Editor’s Column: This is the perfect time to review safety guidelines, tips and training

Editor’s Column: This is the perfect time to review safety guidelines, tips and training

As you get this copy of Grainews in your hands, the Canadian Agricultural Safety Association will be gearing up for Canadian Agricultural Safety Week (CASW), which runs from March 14 to 20. This year the campaign focus is “Safe and Strong Farms: Lead an AgSafe Canada.”

This is the final year of the three-year campaign celebrating farm safety across Canada. The aim of the campaign is to empower farmers, farm families and farming communities to “Build an AgSafe Canada” in 2019, “Grow an AgSafe Canada” in 2020, and this year to “lead” the agricultural industry in safety and sustainability.

Organizers are supporting farm safety leadership through resources, safety advice articles and a free public webinar called, “Be AgSafe, Stay Rail Smart,” in partnership with CN on March 16. Resources and more information about the webinar can be found at agsafetyweek.ca.

Be a leader

For 2021, the organizers and supporters of CASW are encouraging you to be a leader — lead your community, your farm and your family in farm safety.

“This year is all about celebrating the leaders in agricultural safety and health,” said Andrea Lear, CASA’s CEO, in a press release about this year’s CASW. “Farmers, farming communities, ag businesses, farm safety partners and other farm safety champions are doing great work keeping Canadian farms safe and strong.”

Resources to support you as a farm safety leader include information on farm safety and COVID-19, and resilience and wellness on the farm, which can also be found at agsafetyweek.ca. For example, as a farmer and employer, it’s up to you to make sure everyone who works and lives on the farm stays safe and healthy. Because of COVID-19 that role is as important as ever. Resources are available to help you develop and follow a plan to reduce COVID-19 exposure on the farm.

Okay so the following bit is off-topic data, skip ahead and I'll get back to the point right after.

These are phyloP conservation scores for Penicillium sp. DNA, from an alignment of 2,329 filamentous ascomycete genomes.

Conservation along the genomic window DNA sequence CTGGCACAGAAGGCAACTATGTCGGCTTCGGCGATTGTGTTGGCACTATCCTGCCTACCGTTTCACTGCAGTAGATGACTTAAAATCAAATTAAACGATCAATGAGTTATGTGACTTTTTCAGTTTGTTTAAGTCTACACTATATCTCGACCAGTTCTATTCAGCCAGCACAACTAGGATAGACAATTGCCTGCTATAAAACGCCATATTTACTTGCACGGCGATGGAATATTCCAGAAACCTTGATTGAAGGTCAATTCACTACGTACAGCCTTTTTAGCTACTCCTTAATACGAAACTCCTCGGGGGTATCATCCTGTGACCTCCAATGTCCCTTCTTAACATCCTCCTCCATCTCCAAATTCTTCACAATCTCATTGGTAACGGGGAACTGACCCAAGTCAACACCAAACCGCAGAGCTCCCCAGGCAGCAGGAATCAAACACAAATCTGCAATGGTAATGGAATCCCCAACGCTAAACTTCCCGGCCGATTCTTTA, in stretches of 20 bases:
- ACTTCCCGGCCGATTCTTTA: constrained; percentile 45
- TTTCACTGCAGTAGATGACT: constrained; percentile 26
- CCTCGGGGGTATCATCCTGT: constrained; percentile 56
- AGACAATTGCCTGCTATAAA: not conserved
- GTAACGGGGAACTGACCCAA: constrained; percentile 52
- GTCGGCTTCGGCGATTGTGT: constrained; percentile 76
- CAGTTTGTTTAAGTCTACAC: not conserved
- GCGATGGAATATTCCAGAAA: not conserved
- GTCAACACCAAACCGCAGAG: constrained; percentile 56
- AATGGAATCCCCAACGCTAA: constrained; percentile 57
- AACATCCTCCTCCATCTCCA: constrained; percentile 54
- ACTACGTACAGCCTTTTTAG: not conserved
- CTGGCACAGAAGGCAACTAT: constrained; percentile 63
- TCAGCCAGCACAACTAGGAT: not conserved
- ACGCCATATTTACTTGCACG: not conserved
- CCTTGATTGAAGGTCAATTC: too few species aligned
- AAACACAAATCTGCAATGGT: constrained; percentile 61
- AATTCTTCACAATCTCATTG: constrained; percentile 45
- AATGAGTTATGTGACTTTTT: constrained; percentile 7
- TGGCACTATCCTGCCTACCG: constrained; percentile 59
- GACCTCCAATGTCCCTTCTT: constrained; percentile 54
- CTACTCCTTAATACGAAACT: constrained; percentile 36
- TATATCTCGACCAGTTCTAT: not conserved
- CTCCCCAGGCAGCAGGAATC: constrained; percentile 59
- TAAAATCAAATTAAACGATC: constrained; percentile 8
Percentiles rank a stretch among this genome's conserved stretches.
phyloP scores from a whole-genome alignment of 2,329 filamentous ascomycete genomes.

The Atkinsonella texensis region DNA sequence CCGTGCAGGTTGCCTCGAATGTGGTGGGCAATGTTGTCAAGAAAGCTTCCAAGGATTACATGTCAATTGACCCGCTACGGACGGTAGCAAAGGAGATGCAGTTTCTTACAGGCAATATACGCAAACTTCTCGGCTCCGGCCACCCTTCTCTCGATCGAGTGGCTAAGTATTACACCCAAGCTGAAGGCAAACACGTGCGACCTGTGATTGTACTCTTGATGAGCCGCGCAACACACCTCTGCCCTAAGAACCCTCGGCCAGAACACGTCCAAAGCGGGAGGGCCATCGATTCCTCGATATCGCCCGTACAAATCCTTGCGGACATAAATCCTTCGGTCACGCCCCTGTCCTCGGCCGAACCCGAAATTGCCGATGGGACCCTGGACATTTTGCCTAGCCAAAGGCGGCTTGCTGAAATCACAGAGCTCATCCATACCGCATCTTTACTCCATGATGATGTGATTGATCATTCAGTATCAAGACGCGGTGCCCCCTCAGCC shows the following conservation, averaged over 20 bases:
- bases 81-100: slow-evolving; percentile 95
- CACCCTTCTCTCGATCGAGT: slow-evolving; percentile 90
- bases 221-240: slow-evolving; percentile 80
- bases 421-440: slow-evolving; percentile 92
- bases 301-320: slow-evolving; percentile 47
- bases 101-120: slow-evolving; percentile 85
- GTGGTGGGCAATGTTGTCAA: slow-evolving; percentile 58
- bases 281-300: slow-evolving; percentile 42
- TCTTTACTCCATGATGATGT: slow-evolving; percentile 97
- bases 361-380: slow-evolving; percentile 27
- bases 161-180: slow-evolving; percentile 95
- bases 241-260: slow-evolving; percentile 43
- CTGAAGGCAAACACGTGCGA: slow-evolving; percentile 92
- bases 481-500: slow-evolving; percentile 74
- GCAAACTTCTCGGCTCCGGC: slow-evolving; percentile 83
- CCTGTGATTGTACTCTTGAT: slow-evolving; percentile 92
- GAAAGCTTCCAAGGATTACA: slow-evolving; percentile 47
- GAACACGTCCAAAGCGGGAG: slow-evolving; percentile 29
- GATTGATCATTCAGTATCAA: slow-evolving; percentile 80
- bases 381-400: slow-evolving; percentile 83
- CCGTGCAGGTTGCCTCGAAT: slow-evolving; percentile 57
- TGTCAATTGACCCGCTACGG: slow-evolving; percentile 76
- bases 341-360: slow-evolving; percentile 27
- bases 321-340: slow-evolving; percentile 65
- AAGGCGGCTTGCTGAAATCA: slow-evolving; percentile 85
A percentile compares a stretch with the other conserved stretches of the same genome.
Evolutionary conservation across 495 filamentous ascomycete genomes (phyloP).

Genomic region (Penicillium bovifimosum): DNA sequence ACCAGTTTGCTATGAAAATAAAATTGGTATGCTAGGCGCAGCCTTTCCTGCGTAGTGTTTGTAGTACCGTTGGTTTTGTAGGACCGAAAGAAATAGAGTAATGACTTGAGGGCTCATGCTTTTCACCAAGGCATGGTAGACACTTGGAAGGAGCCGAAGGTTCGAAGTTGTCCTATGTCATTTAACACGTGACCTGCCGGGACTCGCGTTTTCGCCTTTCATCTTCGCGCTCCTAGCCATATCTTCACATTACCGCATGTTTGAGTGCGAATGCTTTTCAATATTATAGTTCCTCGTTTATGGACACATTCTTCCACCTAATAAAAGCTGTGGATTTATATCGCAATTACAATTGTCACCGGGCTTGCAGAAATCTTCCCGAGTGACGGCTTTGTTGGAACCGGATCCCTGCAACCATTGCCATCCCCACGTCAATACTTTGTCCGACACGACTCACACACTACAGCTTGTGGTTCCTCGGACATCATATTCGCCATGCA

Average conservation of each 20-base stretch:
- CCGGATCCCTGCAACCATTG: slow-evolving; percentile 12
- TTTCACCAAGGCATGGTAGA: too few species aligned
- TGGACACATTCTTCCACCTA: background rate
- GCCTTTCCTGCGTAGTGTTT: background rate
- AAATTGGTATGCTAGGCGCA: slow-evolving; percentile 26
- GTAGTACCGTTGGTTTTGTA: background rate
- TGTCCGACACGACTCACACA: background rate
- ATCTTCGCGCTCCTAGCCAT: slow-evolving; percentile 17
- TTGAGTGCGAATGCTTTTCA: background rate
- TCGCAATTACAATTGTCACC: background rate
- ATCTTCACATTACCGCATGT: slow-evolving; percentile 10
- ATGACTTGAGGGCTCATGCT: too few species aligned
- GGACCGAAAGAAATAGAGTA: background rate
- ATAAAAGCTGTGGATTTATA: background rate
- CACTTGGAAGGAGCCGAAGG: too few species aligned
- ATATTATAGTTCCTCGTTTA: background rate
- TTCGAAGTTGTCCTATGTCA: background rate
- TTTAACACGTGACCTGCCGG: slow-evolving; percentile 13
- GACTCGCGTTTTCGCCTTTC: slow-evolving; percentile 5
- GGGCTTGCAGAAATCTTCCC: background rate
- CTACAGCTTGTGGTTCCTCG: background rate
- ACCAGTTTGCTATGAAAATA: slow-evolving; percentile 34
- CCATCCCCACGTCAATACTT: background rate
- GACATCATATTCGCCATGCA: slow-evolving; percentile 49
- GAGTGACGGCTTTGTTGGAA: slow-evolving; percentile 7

Resources on resilience on the farm explore the implementation of farm business management practices to help farms weather storms and remain resilient through challenging times. And wellness on the farm resources can help you with the practice of self-care. We can all use more information and guidance on this topic.

Share your farm safety stories

The AgSafe Ribbon campaign is going digital this year and can be shared on your social media platforms. photo: CASA

New this year, the AgSafe Ribbon campaign is going digital and can be shared on social media. I’ve already created a “Twibbon” on my Twitter account. You’ll find a link to create your own Twibbon at agsafetyweek.ca.

You can also participate by downloading the Virtual AgSafe Ribbon and sharing it on your other social media platforms. Share your photos and stories about farm safety to raise awareness and start conversations about the importance of farm safety. Use the hashtag #AgSafeCanada so other farmers across Canada can find your story and photos on social media.

We’d also love to hear your farm safety stories at Grainews. Drop me a line at [email protected].

There is nothing more important than the safety of your families, farm workers and communities. We’re almost at the start of a new growing season and it’s the perfect time to review safety tips, guidelines and training. In our March 9 issue you’ll find a feature to get you started on your own spring safety checklist if you haven’t already developed one — there are so many reasons to create one, including your bottom line.

In my next column, I’ll be revisiting the topic of safety with some tips for keeping your children safe on the farm. Until then, stay well and stay safe.

Kari

About the author

Editor

Kari Belanger

Kari Belanger has been a writer and editor since graduating from the University of Calgary with a B.Sc. in Biology and a BA in English Literature in 1996. For more than twenty years, she has worked in many different industries and media, including newspapers and trade publications. For the past decade she has worked exclusively in the agriculture industry, leading a number of publications as editor. Kari has a particular passion for grower-focused publications and a deep respect for Canadian farmers and the work they do. Her keen interest in agronomy and love of writing have led to her long-term commitment to support, strengthen and participate in the industry.

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